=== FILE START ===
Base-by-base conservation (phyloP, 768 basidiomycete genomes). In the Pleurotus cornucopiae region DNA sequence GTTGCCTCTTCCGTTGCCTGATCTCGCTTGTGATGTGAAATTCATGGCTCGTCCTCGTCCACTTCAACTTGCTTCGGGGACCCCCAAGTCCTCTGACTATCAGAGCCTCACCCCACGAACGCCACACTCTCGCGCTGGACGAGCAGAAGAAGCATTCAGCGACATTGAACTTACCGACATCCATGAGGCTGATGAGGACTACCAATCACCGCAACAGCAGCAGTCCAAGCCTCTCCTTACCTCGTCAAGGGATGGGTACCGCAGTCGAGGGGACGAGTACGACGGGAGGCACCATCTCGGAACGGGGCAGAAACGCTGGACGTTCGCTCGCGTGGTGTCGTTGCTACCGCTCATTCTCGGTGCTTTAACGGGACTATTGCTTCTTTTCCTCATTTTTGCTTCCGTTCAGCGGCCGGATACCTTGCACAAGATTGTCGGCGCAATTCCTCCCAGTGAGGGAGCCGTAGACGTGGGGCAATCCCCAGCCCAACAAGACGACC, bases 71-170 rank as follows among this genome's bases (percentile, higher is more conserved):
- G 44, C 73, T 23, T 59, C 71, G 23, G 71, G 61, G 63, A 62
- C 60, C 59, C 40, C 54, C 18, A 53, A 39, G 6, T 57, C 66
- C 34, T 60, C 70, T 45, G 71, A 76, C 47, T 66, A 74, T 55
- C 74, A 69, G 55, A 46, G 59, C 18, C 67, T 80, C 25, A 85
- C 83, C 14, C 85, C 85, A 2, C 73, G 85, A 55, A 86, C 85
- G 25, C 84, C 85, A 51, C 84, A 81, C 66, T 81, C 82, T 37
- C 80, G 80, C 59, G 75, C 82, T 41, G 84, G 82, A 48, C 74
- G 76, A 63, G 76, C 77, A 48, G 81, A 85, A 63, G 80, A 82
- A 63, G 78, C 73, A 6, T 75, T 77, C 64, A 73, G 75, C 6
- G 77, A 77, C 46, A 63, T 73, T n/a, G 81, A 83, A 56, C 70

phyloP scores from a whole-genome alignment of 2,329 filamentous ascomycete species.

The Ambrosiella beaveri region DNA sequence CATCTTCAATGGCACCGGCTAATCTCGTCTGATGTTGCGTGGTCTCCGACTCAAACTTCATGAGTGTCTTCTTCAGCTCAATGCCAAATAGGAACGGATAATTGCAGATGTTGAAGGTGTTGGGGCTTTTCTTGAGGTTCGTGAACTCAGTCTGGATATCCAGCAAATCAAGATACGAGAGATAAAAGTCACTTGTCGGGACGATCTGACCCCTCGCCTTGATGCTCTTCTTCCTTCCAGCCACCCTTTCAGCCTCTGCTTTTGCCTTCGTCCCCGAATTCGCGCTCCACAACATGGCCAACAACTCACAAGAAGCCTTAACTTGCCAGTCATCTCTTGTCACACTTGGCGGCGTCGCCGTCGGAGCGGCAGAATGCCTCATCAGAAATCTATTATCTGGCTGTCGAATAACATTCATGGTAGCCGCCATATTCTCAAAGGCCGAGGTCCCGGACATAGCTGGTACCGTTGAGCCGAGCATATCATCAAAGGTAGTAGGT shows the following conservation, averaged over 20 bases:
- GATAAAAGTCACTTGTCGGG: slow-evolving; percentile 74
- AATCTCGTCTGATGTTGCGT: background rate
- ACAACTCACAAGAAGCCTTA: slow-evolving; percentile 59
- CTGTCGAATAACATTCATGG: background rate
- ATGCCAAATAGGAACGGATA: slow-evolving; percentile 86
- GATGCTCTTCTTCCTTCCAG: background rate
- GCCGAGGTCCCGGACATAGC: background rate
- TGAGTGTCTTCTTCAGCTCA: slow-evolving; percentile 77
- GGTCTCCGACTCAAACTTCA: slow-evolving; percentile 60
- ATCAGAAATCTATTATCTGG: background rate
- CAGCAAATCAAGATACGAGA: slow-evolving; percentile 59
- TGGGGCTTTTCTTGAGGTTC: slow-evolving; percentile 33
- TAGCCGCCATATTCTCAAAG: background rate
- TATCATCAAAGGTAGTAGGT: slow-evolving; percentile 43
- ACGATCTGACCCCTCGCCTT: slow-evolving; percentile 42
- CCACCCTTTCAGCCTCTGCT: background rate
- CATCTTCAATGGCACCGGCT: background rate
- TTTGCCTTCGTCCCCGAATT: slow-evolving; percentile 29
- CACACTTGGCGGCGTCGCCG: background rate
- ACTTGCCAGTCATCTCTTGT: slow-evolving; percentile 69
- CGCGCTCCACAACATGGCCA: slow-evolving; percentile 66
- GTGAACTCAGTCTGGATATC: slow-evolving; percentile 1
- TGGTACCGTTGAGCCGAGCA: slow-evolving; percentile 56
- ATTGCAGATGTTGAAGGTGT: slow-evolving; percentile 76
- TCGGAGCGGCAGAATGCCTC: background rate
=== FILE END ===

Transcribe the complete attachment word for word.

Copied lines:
Base-by-base conservation (phyloP, 768 basidiomycete genomes). In the Pleurotus cornucopiae region DNA sequence GTTGCCTCTTCCGTTGCCTGATCTCGCTTGTGATGTGAAATTCATGGCTCGTCCTCGTCCACTTCAACTTGCTTCGGGGACCCCCAAGTCCTCTGACTATCAGAGCCTCACCCCACGAACGCCACACTCTCGCGCTGGACGAGCAGAAGAAGCATTCAGCGACATTGAACTTACCGACATCCATGAGGCTGATGAGGACTACCAATCACCGCAACAGCAGCAGTCCAAGCCTCTCCTTACCTCGTCAAGGGATGGGTACCGCAGTCGAGGGGACGAGTACGACGGGAGGCACCATCTCGGAACGGGGCAGAAACGCTGGACGTTCGCTCGCGTGGTGTCGTTGCTACCGCTCATTCTCGGTGCTTTAACGGGACTATTGCTTCTTTTCCTCATTTTTGCTTCCGTTCAGCGGCCGGATACCTTGCACAAGATTGTCGGCGCAATTCCTCCCAGTGAGGGAGCCGTAGACGTGGGGCAATCCCCAGCCCAACAAGACGACC, bases 71-170 rank as follows among this genome's bases (percentile, higher is more conserved):
- G 44, C 73, T 23, T 59, C 71, G 23, G 71, G 61, G 63, A 62
- C 60, C 59, C 40, C 54, C 18, A 53, A 39, G 6, T 57, C 66
- C 34, T 60, C 70, T 45, G 71, A 76, C 47, T 66, A 74, T 55
- C 74, A 69, G 55, A 46, G 59, C 18, C 67, T 80, C 25, A 85
- C 83, C 14, C 85, C 85, A 2, C 73, G 85, A 55, A 86, C 85
- G 25, C 84, C 85, A 51, C 84, A 81, C 66, T 81, C 82, T 37
- C 80, G 80, C 59, G 75, C 82, T 41, G 84, G 82, A 48, C 74
- G 76, A 63, G 76, C 77, A 48, G 81, A 85, A 63, G 80, A 82
- A 63, G 78, C 73, A 6, T 75, T 77, C 64, A 73, G 75, C 6
- G 77, A 77, C 46, A 63, T 73, T n/a, G 81, A 83, A 56, C 70

phyloP scores from a whole-genome alignment of 2,329 filamentous ascomycete species.

The Ambrosiella beaveri region DNA sequence CATCTTCAATGGCACCGGCTAATCTCGTCTGATGTTGCGTGGTCTCCGACTCAAACTTCATGAGTGTCTTCTTCAGCTCAATGCCAAATAGGAACGGATAATTGCAGATGTTGAAGGTGTTGGGGCTTTTCTTGAGGTTCGTGAACTCAGTCTGGATATCCAGCAAATCAAGATACGAGAGATAAAAGTCACTTGTCGGGACGATCTGACCCCTCGCCTTGATGCTCTTCTTCCTTCCAGCCACCCTTTCAGCCTCTGCTTTTGCCTTCGTCCCCGAATTCGCGCTCCACAACATGGCCAACAACTCACAAGAAGCCTTAACTTGCCAGTCATCTCTTGTCACACTTGGCGGCGTCGCCGTCGGAGCGGCAGAATGCCTCATCAGAAATCTATTATCTGGCTGTCGAATAACATTCATGGTAGCCGCCATATTCTCAAAGGCCGAGGTCCCGGACATAGCTGGTACCGTTGAGCCGAGCATATCATCAAAGGTAGTAGGT shows the following conservation, averaged over 20 bases:
- GATAAAAGTCACTTGTCGGG: slow-evolving; percentile 74
- AATCTCGTCTGATGTTGCGT: background rate
- ACAACTCACAAGAAGCCTTA: slow-evolving; percentile 59
- CTGTCGAATAACATTCATGG: background rate
- ATGCCAAATAGGAACGGATA: slow-evolving; percentile 86
- GATGCTCTTCTTCCTTCCAG: background rate
- GCCGAGGTCCCGGACATAGC: background rate
- TGAGTGTCTTCTTCAGCTCA: slow-evolving; percentile 77
- GGTCTCCGACTCAAACTTCA: slow-evolving; percentile 60
- ATCAGAAATCTATTATCTGG: background rate
- CAGCAAATCAAGATACGAGA: slow-evolving; percentile 59
- TGGGGCTTTTCTTGAGGTTC: slow-evolving; percentile 33
- TAGCCGCCATATTCTCAAAG: background rate
- TATCATCAAAGGTAGTAGGT: slow-evolving; percentile 43
- ACGATCTGACCCCTCGCCTT: slow-evolving; percentile 42
- CCACCCTTTCAGCCTCTGCT: background rate
- CATCTTCAATGGCACCGGCT: background rate
- TTTGCCTTCGTCCCCGAATT: slow-evolving; percentile 29
- CACACTTGGCGGCGTCGCCG: background rate
- ACTTGCCAGTCATCTCTTGT: slow-evolving; percentile 69
- CGCGCTCCACAACATGGCCA: slow-evolving; percentile 66
- GTGAACTCAGTCTGGATATC: slow-evolving; percentile 1
- TGGTACCGTTGAGCCGAGCA: slow-evolving; percentile 56
- ATTGCAGATGTTGAAGGTGT: slow-evolving; percentile 76
- TCGGAGCGGCAGAATGCCTC: background rate